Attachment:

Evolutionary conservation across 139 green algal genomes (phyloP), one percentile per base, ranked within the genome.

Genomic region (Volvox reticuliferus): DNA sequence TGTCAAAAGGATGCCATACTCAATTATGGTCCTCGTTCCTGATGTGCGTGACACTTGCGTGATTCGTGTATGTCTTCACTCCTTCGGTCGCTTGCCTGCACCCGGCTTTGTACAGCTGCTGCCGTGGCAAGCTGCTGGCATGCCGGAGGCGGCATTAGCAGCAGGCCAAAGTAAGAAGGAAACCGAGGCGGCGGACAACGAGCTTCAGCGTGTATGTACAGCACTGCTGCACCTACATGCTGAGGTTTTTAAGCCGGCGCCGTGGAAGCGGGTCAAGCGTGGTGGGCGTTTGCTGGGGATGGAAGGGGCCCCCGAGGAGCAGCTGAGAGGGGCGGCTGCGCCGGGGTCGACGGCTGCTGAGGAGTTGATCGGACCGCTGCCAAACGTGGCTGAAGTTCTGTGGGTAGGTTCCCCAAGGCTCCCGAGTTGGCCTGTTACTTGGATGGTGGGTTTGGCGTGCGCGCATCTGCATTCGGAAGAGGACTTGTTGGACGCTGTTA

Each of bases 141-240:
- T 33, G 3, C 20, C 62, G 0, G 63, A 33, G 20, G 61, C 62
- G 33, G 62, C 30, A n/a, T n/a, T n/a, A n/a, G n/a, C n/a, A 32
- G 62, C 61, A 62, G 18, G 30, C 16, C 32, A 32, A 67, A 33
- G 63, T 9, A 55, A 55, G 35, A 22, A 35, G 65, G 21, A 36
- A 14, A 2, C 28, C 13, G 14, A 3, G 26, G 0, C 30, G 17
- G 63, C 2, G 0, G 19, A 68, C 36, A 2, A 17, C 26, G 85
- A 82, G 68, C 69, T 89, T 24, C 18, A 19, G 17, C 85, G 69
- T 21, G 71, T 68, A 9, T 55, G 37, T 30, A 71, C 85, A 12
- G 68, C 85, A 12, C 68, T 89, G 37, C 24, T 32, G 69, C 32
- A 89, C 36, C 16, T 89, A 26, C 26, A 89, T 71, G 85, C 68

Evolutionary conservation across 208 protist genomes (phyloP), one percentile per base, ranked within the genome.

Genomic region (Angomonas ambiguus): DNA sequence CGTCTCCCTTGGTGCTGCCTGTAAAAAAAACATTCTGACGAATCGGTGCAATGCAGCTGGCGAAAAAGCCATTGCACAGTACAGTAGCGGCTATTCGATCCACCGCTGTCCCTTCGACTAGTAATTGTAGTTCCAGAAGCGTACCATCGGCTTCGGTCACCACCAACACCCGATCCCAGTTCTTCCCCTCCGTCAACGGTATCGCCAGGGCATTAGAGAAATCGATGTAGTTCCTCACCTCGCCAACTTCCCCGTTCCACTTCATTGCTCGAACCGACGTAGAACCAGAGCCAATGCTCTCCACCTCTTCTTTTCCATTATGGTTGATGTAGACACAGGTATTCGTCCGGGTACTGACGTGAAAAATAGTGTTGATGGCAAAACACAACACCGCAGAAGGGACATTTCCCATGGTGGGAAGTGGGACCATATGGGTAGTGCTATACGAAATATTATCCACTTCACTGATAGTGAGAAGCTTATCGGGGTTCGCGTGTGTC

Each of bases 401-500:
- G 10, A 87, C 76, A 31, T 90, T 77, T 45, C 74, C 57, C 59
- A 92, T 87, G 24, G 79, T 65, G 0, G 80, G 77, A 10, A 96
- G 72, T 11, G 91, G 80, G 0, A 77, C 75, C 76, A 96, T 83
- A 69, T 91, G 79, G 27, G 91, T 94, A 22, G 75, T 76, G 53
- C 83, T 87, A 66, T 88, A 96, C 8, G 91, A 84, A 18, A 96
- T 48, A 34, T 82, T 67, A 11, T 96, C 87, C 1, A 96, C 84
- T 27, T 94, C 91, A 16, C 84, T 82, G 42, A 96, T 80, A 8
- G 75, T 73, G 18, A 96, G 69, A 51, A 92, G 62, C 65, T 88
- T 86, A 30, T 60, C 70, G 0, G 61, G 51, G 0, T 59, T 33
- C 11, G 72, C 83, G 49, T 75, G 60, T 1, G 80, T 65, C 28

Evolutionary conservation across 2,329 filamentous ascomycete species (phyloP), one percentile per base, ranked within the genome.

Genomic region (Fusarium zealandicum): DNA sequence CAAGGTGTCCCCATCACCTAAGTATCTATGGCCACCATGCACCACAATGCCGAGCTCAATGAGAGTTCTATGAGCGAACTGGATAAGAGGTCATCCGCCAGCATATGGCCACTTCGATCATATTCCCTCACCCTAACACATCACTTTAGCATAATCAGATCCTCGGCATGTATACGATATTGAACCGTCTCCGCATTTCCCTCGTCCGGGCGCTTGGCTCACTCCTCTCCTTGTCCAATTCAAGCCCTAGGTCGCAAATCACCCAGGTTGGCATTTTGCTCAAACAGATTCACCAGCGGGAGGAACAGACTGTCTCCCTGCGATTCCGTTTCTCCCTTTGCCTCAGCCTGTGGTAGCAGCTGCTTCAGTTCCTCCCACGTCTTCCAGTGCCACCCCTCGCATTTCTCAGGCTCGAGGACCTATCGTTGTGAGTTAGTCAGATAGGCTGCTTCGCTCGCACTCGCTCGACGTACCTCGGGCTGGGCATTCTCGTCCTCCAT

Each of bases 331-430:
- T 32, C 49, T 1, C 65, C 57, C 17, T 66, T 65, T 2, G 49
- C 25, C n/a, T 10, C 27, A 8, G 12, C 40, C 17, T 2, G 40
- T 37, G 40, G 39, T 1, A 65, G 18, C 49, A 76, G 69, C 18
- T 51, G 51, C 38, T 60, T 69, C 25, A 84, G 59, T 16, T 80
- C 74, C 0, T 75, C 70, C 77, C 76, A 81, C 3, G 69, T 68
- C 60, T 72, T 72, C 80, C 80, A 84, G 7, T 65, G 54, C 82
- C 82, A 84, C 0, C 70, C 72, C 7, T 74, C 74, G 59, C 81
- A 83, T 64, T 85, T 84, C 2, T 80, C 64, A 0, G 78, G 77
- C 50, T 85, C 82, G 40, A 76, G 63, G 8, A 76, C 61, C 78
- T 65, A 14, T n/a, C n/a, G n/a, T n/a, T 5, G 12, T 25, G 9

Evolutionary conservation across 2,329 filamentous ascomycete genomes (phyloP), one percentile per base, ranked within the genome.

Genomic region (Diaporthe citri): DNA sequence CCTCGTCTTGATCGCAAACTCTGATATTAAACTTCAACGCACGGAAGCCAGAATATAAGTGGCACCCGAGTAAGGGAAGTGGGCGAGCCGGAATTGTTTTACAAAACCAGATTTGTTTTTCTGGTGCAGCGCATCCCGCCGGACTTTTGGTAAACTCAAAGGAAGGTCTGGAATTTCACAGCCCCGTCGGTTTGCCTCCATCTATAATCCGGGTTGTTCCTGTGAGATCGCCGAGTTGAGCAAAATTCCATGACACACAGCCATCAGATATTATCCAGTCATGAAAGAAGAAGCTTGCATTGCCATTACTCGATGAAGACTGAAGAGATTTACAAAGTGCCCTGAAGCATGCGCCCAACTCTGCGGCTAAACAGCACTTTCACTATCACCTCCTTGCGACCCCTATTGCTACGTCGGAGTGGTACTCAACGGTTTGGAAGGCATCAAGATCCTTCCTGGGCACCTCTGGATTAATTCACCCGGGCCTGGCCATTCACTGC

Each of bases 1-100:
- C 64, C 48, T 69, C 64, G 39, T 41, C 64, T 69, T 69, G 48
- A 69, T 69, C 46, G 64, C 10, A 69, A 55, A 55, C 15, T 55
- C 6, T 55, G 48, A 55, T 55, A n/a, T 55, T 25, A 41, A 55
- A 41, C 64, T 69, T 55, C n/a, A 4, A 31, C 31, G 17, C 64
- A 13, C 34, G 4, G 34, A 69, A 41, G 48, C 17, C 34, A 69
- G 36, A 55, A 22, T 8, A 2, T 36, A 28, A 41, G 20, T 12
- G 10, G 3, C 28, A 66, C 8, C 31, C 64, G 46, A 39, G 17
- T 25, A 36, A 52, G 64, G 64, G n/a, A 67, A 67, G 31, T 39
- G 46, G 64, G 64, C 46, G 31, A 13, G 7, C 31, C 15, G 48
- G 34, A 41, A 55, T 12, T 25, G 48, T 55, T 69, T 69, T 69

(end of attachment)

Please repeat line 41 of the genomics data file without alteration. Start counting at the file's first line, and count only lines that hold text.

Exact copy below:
Genomic region (Diaporthe citri): DNA sequence CCTCGTCTTGATCGCAAACTCTGATATTAAACTTCAACGCACGGAAGCCAGAATATAAGTGGCACCCGAGTAAGGGAAGTGGGCGAGCCGGAATTGTTTTACAAAACCAGATTTGTTTTTCTGGTGCAGCGCATCCCGCCGGACTTTTGGTAAACTCAAAGGAAGGTCTGGAATTTCACAGCCCCGTCGGTTTGCCTCCATCTATAATCCGGGTTGTTCCTGTGAGATCGCCGAGTTGAGCAAAATTCCATGACACACAGCCATCAGATATTATCCAGTCATGAAAGAAGAAGCTTGCATTGCCATTACTCGATGAAGACTGAAGAGATTTACAAAGTGCCCTGAAGCATGCGCCCAACTCTGCGGCTAAACAGCACTTTCACTATCACCTCCTTGCGACCCCTATTGCTACGTCGGAGTGGTACTCAACGGTTTGGAAGGCATCAAGATCCTTCCTGGGCACCTCTGGATTAATTCACCCGGGCCTGGCCATTCACTGC